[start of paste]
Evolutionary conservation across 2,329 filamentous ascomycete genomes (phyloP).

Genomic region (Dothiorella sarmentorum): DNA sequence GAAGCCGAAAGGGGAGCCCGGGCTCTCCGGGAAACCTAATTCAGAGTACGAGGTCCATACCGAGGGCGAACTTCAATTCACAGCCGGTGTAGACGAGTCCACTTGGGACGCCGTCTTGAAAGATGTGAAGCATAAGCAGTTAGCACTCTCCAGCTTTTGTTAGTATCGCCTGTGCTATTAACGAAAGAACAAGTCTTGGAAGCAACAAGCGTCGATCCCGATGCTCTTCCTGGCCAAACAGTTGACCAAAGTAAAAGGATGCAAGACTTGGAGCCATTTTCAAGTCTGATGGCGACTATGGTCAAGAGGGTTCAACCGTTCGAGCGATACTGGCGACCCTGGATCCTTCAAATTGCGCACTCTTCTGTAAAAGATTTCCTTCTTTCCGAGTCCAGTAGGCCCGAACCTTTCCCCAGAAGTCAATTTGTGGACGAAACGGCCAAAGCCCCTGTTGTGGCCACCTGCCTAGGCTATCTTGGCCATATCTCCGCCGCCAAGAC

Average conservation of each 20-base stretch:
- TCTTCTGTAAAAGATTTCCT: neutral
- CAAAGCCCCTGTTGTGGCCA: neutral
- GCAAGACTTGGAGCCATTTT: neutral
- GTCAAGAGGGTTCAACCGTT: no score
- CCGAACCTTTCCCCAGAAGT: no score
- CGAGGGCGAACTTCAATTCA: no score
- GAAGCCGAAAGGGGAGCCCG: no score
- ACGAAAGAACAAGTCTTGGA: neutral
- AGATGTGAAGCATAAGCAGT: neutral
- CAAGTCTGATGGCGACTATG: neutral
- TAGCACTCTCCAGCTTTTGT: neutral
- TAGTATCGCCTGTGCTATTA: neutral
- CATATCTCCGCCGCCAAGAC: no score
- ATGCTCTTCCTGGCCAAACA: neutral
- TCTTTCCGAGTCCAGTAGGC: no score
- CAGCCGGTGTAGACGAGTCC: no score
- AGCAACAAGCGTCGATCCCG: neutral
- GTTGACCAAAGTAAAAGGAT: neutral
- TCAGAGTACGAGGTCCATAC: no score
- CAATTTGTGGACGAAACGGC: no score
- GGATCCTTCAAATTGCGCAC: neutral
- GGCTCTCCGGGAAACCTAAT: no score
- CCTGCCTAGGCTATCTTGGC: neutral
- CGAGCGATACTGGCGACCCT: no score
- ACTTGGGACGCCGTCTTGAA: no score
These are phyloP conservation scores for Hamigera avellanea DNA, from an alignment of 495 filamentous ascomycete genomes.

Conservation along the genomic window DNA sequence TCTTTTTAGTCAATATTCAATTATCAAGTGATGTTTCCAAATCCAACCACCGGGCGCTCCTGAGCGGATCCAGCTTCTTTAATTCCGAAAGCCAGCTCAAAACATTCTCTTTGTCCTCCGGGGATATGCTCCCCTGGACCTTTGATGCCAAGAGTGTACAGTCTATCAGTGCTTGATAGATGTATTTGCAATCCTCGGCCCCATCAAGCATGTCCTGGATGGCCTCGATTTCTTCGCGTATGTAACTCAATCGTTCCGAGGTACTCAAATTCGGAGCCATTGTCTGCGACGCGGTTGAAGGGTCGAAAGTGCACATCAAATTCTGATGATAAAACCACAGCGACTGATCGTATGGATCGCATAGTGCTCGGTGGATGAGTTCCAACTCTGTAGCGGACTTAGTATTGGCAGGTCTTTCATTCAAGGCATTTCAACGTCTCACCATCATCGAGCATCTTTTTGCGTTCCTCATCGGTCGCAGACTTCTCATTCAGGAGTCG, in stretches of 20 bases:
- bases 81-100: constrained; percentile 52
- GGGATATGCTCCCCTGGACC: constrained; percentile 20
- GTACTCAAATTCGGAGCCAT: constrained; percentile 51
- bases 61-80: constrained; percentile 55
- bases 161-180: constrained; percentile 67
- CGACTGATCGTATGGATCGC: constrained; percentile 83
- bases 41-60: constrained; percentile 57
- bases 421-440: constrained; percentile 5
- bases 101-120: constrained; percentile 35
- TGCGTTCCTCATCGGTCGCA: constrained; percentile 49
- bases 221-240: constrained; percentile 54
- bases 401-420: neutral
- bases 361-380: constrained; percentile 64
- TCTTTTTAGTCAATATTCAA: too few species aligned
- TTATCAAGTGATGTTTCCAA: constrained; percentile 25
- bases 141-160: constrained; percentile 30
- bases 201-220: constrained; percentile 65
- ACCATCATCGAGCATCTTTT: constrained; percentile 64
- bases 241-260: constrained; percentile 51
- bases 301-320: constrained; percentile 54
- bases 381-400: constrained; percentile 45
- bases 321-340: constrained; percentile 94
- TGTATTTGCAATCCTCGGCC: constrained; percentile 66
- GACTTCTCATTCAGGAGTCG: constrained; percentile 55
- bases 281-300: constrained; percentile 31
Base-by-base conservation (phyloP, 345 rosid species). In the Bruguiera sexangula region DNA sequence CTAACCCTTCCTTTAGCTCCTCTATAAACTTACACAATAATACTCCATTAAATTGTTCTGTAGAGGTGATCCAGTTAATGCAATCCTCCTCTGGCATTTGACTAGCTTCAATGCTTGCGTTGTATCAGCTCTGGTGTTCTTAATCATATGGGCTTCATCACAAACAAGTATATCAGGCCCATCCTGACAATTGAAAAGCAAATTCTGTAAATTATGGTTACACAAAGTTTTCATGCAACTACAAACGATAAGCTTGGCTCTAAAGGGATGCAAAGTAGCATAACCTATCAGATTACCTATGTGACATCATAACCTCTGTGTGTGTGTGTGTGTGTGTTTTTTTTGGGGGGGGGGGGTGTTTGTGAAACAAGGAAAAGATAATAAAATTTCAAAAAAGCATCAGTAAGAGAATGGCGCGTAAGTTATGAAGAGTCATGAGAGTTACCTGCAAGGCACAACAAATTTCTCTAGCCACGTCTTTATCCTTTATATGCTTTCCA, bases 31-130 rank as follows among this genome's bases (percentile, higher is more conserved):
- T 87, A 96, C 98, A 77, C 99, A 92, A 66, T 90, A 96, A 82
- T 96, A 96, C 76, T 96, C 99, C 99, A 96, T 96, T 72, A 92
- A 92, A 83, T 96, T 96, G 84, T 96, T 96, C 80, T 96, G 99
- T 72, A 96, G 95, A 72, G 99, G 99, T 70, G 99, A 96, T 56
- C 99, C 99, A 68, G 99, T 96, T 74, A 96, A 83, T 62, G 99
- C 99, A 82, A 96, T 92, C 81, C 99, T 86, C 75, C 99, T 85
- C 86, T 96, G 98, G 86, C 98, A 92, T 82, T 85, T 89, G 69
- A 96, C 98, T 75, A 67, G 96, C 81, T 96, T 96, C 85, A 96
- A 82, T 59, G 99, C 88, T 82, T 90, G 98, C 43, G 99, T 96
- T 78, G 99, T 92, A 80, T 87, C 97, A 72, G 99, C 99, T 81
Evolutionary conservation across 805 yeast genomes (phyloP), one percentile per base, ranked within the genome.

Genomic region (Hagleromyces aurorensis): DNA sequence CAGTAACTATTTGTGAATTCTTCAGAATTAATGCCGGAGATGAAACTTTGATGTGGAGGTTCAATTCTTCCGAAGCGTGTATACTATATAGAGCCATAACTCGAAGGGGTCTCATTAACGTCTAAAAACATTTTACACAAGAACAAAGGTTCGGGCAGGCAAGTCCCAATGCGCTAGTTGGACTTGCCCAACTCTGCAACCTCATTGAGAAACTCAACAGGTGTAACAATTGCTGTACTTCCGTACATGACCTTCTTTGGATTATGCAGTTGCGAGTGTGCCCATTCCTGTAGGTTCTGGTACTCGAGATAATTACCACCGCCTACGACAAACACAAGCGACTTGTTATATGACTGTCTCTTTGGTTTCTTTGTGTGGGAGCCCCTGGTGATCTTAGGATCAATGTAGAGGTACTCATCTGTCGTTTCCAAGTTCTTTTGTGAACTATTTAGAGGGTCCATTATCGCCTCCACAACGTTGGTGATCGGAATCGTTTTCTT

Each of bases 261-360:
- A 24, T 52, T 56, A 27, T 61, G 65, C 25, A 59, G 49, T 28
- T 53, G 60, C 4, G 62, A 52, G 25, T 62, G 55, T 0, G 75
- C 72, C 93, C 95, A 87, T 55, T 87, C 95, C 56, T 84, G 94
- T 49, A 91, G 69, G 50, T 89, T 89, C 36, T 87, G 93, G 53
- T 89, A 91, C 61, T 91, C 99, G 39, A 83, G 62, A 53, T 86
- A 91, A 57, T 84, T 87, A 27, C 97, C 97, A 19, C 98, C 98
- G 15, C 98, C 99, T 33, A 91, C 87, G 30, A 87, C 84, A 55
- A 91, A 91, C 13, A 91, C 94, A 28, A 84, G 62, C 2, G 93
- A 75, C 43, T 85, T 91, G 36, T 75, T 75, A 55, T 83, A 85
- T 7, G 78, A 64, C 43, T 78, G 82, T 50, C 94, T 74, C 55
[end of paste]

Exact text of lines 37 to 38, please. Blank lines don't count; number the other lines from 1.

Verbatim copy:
- bases 41-60: constrained; percentile 57
- bases 421-440: constrained; percentile 5